Sussex Heritage: Edwardian jewellery - the welcome revival of a golden age

An Edwardian diamond and pink beryl pendant brooch, circa 1900.
An Edwardian diamond and pink beryl pendant brooch, circa 1900.
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At the beginning of the 20th century, England had never been more prosperous. The English purchased more jewellery in the early years of this new century than in any other period in history.

The popularity of Art Nouveau and Revivalist jewellery continued in the spirit of the 1890s as people looked back to late 19th century tastes. The influence of the Arts and Crafts Movement was again felt as a demand for handcrafted jewels grew among this affluent society.

A gold, plique-�-jour enamel and rose diamond-set pendant in an Art Nouveau design, decorated with the portrait of a maiden.

A gold, plique-�-jour enamel and rose diamond-set pendant in an Art Nouveau design, decorated with the portrait of a maiden.

At its best, Edwardian jewellery interprets earlier styles with a lightness and delicacy of ornament and manufacture. The fashionable Edwardian lady wore her diamonds, pearls and precious gems with restraint, avoiding the Victorian tendency for ostentation.

Restraint and exuberance marked out tastes in the light-hearted first decade of the century. Stones of intense, yet soft colours were favoured. Take, for example, the exquisite Edwardian jewel illustrated.

This diamond and pink beryl pendant brooch, circa 1900, beautifully illustrates the appeal of an Edwardian Revivalist jewel.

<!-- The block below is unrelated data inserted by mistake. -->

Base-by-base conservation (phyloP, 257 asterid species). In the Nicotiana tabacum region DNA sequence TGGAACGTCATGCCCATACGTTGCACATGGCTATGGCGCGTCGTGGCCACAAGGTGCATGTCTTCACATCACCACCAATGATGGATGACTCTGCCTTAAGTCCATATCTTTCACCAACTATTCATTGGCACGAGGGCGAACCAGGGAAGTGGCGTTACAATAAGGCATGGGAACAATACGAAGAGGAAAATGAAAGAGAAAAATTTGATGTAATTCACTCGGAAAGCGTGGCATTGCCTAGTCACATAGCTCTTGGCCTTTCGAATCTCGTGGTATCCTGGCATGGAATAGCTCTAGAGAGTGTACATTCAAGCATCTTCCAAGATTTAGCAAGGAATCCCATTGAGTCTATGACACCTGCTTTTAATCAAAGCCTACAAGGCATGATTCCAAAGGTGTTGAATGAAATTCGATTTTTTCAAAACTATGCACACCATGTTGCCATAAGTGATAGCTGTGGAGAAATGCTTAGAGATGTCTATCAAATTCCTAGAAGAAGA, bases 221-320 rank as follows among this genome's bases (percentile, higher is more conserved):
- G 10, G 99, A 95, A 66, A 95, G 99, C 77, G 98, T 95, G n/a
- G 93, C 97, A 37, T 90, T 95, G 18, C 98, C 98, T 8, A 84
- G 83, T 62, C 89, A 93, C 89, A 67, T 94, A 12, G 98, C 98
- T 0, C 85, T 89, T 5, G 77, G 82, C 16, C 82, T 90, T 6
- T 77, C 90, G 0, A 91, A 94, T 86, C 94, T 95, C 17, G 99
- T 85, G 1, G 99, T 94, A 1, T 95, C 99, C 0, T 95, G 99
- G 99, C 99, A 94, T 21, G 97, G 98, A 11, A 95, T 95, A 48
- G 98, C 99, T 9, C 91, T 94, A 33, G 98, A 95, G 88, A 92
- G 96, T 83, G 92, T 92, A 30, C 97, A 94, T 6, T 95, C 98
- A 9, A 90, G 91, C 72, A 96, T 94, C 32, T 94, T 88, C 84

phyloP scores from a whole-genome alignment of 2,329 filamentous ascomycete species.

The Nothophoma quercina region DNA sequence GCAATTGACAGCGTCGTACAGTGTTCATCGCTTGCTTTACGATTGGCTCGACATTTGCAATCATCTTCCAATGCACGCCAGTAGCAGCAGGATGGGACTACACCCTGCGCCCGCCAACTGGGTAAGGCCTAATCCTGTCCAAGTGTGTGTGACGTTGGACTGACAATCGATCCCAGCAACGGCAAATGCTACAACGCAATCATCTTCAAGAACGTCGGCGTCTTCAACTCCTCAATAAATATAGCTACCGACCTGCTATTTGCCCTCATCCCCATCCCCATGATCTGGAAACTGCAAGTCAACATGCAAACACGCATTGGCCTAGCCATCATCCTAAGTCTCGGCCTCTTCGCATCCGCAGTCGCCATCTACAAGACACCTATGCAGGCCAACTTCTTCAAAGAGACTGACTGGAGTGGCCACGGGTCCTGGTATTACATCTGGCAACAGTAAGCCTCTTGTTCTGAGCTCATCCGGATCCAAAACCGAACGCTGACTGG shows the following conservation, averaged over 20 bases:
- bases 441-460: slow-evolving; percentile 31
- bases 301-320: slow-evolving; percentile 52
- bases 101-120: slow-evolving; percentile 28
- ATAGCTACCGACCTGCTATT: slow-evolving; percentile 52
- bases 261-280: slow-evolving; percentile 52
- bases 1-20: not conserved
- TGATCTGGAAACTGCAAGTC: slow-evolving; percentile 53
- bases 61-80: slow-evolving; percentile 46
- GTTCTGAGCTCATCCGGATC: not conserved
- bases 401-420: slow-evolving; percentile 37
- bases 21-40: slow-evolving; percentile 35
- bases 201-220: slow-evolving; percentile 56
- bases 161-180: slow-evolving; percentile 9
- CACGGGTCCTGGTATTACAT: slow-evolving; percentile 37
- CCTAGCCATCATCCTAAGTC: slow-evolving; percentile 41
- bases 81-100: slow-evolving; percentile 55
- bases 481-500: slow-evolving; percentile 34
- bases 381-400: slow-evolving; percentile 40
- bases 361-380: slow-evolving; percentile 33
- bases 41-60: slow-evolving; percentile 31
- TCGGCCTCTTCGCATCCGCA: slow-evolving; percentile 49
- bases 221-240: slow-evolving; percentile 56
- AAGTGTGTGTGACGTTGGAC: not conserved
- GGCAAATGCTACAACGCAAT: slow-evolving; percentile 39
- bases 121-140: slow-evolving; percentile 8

It measures 2cm x 1.7cm, this smaller size reflecting changes in women’s fashion. At the centre is the large pink beryl, claw-set in a surround of sixteen pinched collet-set, old-cut diamonds. The term ‘beryl’ covers a range of mineral-based stones, including emerald and aquamarine.

The cut and setting of the diamonds also add to the air of restraint and softness of the piece.

The pendant was owned by a continental lady, who had lived through the tumult of 20th century European history and had made her home in the heart of Sussex. At a recent specialist jewellery sale, its understated quality attracted the attention of contemporary connoisseurs of jewellery and it realised £15,500.

Less expensive examples from this period can still be found, like the Arts and Crafts-style bracelet in silver with blue/green enamelled rectangular and Celtic pierced-scroll panel links, also shown here.

It was made in 1909 by Charles Horner, who manufactured this type of work in his Halifax factory in relatively large quantities, in response to fashion and demand. A bracelet like this would realise around £700 at auction today.

The gold, plique-à-jour enamel and rose diamond-set pendant illustrated is a delightful example of Art Nouveau design.

It is decorated with the portrait of a maiden between two rose diamond-set flowerhead motifs above a cultured pearl drop. Plique-à-jour is a technique where enamel is applied to cells without backing; it gives the impression of miniature stained glass windows.

The Art Nouveau seeks not to slavishly depict nature but rather to capture something of its essence. This appeal helped the pendant to realise £680 in spite of faults to the enamel.

All these pieces reflect the joy and light-heartedness of a new century, a punctuation mark in the procession of history before the tragedy of war and revolution broke upon Europe. The first decade of this new century was filled with expectation.

The outbreak of the Great War in 1914 brought this extraordinary and particular period of patronage and manufacture to an abrupt close. Jewels were locked in security vaults or sold for survival.

Today this jewellery attracts attention and competition from across Britain and from around the world including the USA and, increasingly, China.

Its quality of design, material and manufacture places it out of time and its continued appeal, it would seem, is as assured at the beginning of this new century as it was in the last.

Rupert Toovey is a senior director of Toovey’s, the leading Fine Art auction house in West Sussex, based on the A24 at Washington - www.tooveys.com - and a priest in the Church of England.